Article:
Larry Shelton stood by the Pacific Ocean, feet pressing into the wet sand. Then, without warning, the peace of the moment gave way to an anxiety attack. The pounding waves produced a roar reminiscent of the raging fire that consumed Shelton’s California home two months prior. It had been the deadliest in the state’s history. Shelton and his wife Faith lost everything, save a few personal belongings hastily thrown into their truck.
Photograph by Joseph Miller
A retired pastor, Shelton had felt a calling in 2017 to pivot toward mentoring other clergymen. He has his share of scars from decades of ministry and understands pastoral care is needed by those who serve the body of Christ. God inspired the idea of a “rest and relaxation” ministry; the Sheltons’ home in picturesque Paradise could be renovated to host guests.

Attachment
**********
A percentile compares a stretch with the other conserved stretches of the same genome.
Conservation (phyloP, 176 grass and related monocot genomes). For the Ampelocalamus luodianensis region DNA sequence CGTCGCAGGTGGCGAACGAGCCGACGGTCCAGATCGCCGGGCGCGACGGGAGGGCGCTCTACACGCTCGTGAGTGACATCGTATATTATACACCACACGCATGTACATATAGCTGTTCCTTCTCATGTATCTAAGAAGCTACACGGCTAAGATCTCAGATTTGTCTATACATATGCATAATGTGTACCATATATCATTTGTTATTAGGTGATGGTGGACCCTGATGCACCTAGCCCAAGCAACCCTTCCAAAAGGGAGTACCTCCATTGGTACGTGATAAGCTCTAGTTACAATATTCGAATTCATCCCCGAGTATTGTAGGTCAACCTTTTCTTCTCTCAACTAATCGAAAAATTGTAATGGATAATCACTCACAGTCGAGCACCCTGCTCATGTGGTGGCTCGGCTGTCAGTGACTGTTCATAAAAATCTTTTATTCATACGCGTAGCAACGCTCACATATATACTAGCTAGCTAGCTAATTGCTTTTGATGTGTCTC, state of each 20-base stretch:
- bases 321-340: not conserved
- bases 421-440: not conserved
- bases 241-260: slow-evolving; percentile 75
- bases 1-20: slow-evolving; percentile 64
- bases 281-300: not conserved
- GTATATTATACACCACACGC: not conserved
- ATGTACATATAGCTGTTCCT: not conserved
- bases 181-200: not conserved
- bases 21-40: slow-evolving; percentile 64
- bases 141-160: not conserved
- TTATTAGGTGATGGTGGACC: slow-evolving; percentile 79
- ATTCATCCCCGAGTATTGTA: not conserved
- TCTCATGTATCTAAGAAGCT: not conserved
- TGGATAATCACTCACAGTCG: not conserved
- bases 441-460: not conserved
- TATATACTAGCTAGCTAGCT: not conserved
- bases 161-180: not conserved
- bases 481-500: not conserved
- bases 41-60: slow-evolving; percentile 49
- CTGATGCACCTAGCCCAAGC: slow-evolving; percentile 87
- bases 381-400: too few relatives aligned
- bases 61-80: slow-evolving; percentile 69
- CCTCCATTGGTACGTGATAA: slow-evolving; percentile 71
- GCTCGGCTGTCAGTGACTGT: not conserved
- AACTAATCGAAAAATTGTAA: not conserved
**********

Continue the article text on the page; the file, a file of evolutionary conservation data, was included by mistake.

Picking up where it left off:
As construction wrapped, however, the Camp Fire of 2018 decimated the town. At the time, Faith was at work in nearby Chico, but Shelton and thousands of others fled for their lives.
For nearly three years, the couple lived as nomads, sleeping on couches at their adult children’s homes and then finding their way to Montana. They almost decided to remain, but Shelton continued to think of the people who needed a different kind of shelter—pastors dealing with burnout, ministers in need of a safe person to confide in, outside their denomination or immediate circle. The decision was made to rebuild.
Now, the Sheltons regularly host other ministers at their newly rebuilt home, a place that offers kayaking, fishing, and someone to come alongside as guests sort through their struggles. Shelton’s calling is to counsel, encourage, build up—to meet people where they’re at and lead them deeper into the paradise of Christ’s love.